As part of my Journey of 100 performances of this amazing piece of music (Chaconne for Solo Violin) I am performing this morning at LaGuardia High School for Music and Art, a wonderful school in NYC where many many musicians and artists received their early training.

It is challenging to keep this performance project moving during recent weeks at the MET where we are in the midst of presenting a number of LONG and hard operas (e.g. an amazing rendering of Parsifal tonite, for example, at 6 PM) Daniele Gatti and a once-in-a-lifetime cast).  But WORTH every ounce of my sweat equity.

After today’s performance of the Bach at LaGuardia I will log in my performance comments here, and hopefully we will also read some of the reactions of the students as well.


Well it was an *early* morning for me – rain and NYC traffic delays left me arriving right on time after parking – and with no time to warm up… it was wonderful to walk into a room with 100+ kids who were totally engaged and participated fully with me as I warmed up in front of them and performed the work.

I told them about what I was hoping to accomplish with this journey of 100 performances, in particular focussing on the development and perfection of a technique of playing Bach’s music with 2 and sometimes three clearly distinct voices.

Starting out with hands and arms cold, not warmed up, puts you in the position of having to sort of go with the flow of your body while at the same time seeking to “sink into” the music. Sometimes I can just empty my mind and then Spirit just takes over – but not this morning! None the less, judging from comments made live there from the students, I was successful in getting the music and the ideas across.

After I played one of the co-leaders of their orchestra got up and played the first page of the Chaconne. We worked together as I showed him ways to use his bow – without changing his fundamental approach – that would begin to develop his ability to create a distinctly clear Bass voice, and two varying upper voices – this instead of just playing chords. Clearly a very hard-working and devoted violinist, he was open, receptive and able to execute the fundamental ideas. His colleagues were thoroughly supportive, participatory and warm! They clearly love and admire him greatly, and it was easy to see why.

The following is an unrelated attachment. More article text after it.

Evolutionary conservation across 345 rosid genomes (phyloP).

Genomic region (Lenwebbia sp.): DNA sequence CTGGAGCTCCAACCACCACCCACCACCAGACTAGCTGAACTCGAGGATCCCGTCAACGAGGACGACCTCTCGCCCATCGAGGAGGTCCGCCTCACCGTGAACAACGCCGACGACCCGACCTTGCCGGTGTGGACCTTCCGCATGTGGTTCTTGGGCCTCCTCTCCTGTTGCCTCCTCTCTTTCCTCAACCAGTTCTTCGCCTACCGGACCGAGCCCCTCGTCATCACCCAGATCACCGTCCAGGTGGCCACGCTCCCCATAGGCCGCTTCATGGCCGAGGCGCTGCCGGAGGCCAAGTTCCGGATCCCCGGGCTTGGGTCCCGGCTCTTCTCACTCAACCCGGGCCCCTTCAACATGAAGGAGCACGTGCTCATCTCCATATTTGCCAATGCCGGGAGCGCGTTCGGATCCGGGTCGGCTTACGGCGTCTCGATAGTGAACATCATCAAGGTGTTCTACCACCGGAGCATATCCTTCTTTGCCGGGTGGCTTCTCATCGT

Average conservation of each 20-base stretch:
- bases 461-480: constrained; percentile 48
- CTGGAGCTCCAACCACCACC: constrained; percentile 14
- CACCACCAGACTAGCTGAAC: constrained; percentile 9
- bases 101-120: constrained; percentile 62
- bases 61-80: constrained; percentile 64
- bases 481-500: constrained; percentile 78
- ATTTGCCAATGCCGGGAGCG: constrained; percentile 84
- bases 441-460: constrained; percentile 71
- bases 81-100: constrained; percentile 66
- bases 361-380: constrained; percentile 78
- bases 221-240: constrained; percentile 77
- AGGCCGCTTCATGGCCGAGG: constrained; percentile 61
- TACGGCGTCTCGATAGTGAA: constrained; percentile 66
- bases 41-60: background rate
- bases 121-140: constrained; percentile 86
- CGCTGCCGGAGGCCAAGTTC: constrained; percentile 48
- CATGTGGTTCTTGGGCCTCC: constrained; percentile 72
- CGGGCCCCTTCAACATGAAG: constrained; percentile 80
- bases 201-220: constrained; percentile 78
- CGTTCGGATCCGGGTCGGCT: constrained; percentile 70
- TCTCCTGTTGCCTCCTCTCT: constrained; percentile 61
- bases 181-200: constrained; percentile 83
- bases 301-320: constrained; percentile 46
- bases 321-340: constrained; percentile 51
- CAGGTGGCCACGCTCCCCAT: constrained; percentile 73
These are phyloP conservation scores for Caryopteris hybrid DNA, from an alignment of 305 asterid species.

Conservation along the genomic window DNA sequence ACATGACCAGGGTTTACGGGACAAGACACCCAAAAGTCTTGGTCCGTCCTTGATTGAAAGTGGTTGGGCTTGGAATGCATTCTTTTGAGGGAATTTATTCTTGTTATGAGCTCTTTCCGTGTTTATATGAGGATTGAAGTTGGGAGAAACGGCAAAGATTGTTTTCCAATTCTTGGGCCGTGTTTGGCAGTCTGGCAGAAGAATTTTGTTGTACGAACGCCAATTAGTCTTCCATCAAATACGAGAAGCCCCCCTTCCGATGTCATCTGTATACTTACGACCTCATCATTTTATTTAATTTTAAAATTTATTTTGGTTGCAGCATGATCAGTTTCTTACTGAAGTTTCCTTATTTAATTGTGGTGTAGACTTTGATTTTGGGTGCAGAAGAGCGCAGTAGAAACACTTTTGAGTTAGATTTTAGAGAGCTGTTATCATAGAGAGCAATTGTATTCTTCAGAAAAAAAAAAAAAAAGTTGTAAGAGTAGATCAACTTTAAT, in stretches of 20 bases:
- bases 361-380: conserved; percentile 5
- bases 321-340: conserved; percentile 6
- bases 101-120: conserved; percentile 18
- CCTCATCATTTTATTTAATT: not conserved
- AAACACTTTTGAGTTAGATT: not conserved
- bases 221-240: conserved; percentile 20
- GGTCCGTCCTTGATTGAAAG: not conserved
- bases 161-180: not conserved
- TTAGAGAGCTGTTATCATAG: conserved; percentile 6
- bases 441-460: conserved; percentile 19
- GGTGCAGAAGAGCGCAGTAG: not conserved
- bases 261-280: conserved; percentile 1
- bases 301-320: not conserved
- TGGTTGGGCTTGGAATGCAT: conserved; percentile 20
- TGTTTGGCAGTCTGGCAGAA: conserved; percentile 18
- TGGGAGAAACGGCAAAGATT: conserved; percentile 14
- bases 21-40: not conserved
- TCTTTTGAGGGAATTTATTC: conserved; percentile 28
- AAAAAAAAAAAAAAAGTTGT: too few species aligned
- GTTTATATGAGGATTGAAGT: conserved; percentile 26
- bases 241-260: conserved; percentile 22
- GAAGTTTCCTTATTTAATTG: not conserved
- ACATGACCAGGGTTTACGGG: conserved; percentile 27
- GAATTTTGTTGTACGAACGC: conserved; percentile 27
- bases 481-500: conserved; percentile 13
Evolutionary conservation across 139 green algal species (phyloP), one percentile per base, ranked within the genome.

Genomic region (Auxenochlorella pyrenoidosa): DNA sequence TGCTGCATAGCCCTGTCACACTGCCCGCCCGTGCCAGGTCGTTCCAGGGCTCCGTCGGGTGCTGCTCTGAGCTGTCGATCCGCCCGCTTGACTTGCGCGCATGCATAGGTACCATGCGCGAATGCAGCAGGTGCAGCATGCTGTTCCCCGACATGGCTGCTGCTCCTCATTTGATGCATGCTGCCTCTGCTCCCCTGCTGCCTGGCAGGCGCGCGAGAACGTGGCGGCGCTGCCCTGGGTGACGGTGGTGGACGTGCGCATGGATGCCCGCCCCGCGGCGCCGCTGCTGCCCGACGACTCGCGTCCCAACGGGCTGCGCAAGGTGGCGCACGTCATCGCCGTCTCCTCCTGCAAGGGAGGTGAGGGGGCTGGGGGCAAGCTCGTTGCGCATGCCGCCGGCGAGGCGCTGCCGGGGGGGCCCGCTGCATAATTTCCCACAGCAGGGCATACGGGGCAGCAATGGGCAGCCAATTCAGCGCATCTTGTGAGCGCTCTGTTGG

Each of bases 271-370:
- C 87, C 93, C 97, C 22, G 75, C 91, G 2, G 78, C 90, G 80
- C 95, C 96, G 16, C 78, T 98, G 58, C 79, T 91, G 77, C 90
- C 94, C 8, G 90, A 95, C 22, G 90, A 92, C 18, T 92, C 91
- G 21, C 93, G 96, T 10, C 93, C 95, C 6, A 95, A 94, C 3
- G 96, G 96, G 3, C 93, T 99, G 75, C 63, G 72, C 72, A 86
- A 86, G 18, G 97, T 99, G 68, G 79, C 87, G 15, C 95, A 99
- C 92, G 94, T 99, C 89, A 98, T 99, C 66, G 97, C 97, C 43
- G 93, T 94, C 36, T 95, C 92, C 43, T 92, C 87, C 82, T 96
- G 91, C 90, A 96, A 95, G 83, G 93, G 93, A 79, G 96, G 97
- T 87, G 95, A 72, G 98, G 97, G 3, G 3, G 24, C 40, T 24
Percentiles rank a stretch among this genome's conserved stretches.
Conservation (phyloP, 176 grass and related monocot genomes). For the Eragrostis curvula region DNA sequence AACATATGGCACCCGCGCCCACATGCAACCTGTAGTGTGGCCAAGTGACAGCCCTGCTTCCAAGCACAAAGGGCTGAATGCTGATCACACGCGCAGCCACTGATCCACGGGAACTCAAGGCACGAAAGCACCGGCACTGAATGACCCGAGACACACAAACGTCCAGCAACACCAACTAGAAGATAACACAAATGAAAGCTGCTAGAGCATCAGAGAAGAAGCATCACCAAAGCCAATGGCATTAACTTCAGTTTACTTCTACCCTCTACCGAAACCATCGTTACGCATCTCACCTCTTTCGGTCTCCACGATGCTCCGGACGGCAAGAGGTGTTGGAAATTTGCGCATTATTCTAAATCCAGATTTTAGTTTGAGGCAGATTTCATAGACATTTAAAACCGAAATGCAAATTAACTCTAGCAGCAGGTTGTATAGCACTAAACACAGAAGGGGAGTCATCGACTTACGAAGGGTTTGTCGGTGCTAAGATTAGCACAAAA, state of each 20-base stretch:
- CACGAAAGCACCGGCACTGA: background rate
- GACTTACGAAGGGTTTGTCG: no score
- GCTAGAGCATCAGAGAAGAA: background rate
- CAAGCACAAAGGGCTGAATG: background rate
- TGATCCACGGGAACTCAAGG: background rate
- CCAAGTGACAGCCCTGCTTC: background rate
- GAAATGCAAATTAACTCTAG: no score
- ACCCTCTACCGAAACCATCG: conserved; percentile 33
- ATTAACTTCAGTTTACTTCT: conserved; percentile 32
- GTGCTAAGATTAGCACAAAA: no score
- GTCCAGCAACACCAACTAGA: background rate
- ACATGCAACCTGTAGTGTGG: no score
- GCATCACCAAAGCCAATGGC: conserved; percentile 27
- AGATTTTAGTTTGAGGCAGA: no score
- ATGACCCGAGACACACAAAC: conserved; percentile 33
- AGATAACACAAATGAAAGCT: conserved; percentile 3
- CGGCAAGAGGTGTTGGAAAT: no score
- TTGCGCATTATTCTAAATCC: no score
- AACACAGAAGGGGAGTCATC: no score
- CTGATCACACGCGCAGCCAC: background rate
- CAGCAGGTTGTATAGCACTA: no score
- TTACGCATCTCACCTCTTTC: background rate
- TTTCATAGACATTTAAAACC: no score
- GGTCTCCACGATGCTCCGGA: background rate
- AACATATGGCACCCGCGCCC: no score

I am still hoping that some students will find their way to leave us some comments, because their reactions in the room were terrific.

My thanks to the Faculty and Administration of LaGuardia High School for Music and Art for making this event come together!


3 responses to “Chaconne #13 – LaGuardia High School for Music and Art”

  1. Rose says:

    it sounds like you are continually successful . this is still the most rewarding way to make music . give all the schools this special experience !

    of course I am human, never doubted it

  2. Paula Washington says:

    Thank you for sharing the Bach Chaconne with the students and faculty of the Fiorello H. LaGuardia High School of Music & Art and Performing Arts last Wednesday, February 27th. The students are still discussing their experience. Even though the audience was made up of instrumental music majors, the non-string players were amazed to learn of the possibilities of the violin. As some remarked, it sounded as if more than one violinist was playing. One piano major was astonished to learn that fugues could be played on a violin, even though he is learning violin as his minor instrument. I am sure that some of those whose eyes were opened had heard recordings of the Chaconne and just assumed that two or three people were playing. This underlines the importance of live performance!

Chaconne #12 – Sunday January 13, 2013

Private performance, Orangeburg, NJ.

This evening was a most wonderful experience, a perfect expression of what I am hoping to accomplish with the Journey of 100 performances.  Our Host and Hostess thoughtfully invited 14 or so of their good friends, from different paths in their lives, including their daughter-in-law who will be delivering a wonderful baby in approximately three weeks.  According to Mom, Baby loved the performance and was dancing away!